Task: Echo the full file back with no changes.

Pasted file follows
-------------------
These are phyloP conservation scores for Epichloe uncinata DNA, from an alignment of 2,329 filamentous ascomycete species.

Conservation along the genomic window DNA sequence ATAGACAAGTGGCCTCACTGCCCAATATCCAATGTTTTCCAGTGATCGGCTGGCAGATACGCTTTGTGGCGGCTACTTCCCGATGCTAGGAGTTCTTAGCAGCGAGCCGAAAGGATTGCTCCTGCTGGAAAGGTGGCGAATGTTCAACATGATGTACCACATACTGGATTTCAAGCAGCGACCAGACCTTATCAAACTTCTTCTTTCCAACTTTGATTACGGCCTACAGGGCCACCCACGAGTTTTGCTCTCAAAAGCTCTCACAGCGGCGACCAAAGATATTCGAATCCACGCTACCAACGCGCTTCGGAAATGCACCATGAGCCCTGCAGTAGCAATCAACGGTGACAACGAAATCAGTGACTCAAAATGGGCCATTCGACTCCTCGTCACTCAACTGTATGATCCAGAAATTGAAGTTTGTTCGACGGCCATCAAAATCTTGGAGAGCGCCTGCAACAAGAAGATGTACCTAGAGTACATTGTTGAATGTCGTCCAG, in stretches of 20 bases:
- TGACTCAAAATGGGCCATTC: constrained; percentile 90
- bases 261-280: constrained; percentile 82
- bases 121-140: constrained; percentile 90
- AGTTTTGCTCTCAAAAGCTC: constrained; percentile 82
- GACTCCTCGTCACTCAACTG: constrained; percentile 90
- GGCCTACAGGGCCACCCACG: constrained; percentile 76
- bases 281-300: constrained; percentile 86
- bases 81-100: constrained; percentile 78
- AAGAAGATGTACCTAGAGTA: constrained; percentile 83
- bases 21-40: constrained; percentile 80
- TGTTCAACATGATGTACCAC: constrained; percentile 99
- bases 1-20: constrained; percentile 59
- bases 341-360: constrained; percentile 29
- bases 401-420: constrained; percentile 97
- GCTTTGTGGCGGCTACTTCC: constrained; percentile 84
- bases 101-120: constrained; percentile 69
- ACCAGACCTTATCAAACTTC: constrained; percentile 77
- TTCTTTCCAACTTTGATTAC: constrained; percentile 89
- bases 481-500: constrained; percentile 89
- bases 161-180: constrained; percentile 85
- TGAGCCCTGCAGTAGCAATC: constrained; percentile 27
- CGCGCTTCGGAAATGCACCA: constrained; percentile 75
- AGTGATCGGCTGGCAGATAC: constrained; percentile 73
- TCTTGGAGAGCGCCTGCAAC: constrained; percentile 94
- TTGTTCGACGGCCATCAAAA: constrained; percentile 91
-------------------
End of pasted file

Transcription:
These are phyloP conservation scores for Epichloe uncinata DNA, from an alignment of 2,329 filamentous ascomycete species.

Conservation along the genomic window DNA sequence ATAGACAAGTGGCCTCACTGCCCAATATCCAATGTTTTCCAGTGATCGGCTGGCAGATACGCTTTGTGGCGGCTACTTCCCGATGCTAGGAGTTCTTAGCAGCGAGCCGAAAGGATTGCTCCTGCTGGAAAGGTGGCGAATGTTCAACATGATGTACCACATACTGGATTTCAAGCAGCGACCAGACCTTATCAAACTTCTTCTTTCCAACTTTGATTACGGCCTACAGGGCCACCCACGAGTTTTGCTCTCAAAAGCTCTCACAGCGGCGACCAAAGATATTCGAATCCACGCTACCAACGCGCTTCGGAAATGCACCATGAGCCCTGCAGTAGCAATCAACGGTGACAACGAAATCAGTGACTCAAAATGGGCCATTCGACTCCTCGTCACTCAACTGTATGATCCAGAAATTGAAGTTTGTTCGACGGCCATCAAAATCTTGGAGAGCGCCTGCAACAAGAAGATGTACCTAGAGTACATTGTTGAATGTCGTCCAG, in stretches of 20 bases:
- TGACTCAAAATGGGCCATTC: constrained; percentile 90
- bases 261-280: constrained; percentile 82
- bases 121-140: constrained; percentile 90
- AGTTTTGCTCTCAAAAGCTC: constrained; percentile 82
- GACTCCTCGTCACTCAACTG: constrained; percentile 90
- GGCCTACAGGGCCACCCACG: constrained; percentile 76
- bases 281-300: constrained; percentile 86
- bases 81-100: constrained; percentile 78
- AAGAAGATGTACCTAGAGTA: constrained; percentile 83
- bases 21-40: constrained; percentile 80
- TGTTCAACATGATGTACCAC: constrained; percentile 99
- bases 1-20: constrained; percentile 59
- bases 341-360: constrained; percentile 29
- bases 401-420: constrained; percentile 97
- GCTTTGTGGCGGCTACTTCC: constrained; percentile 84
- bases 101-120: constrained; percentile 69
- ACCAGACCTTATCAAACTTC: constrained; percentile 77
- TTCTTTCCAACTTTGATTAC: constrained; percentile 89
- bases 481-500: constrained; percentile 89
- bases 161-180: constrained; percentile 85
- TGAGCCCTGCAGTAGCAATC: constrained; percentile 27
- CGCGCTTCGGAAATGCACCA: constrained; percentile 75
- AGTGATCGGCTGGCAGATAC: constrained; percentile 73
- TCTTGGAGAGCGCCTGCAAC: constrained; percentile 94
- TTGTTCGACGGCCATCAAAA: constrained; percentile 91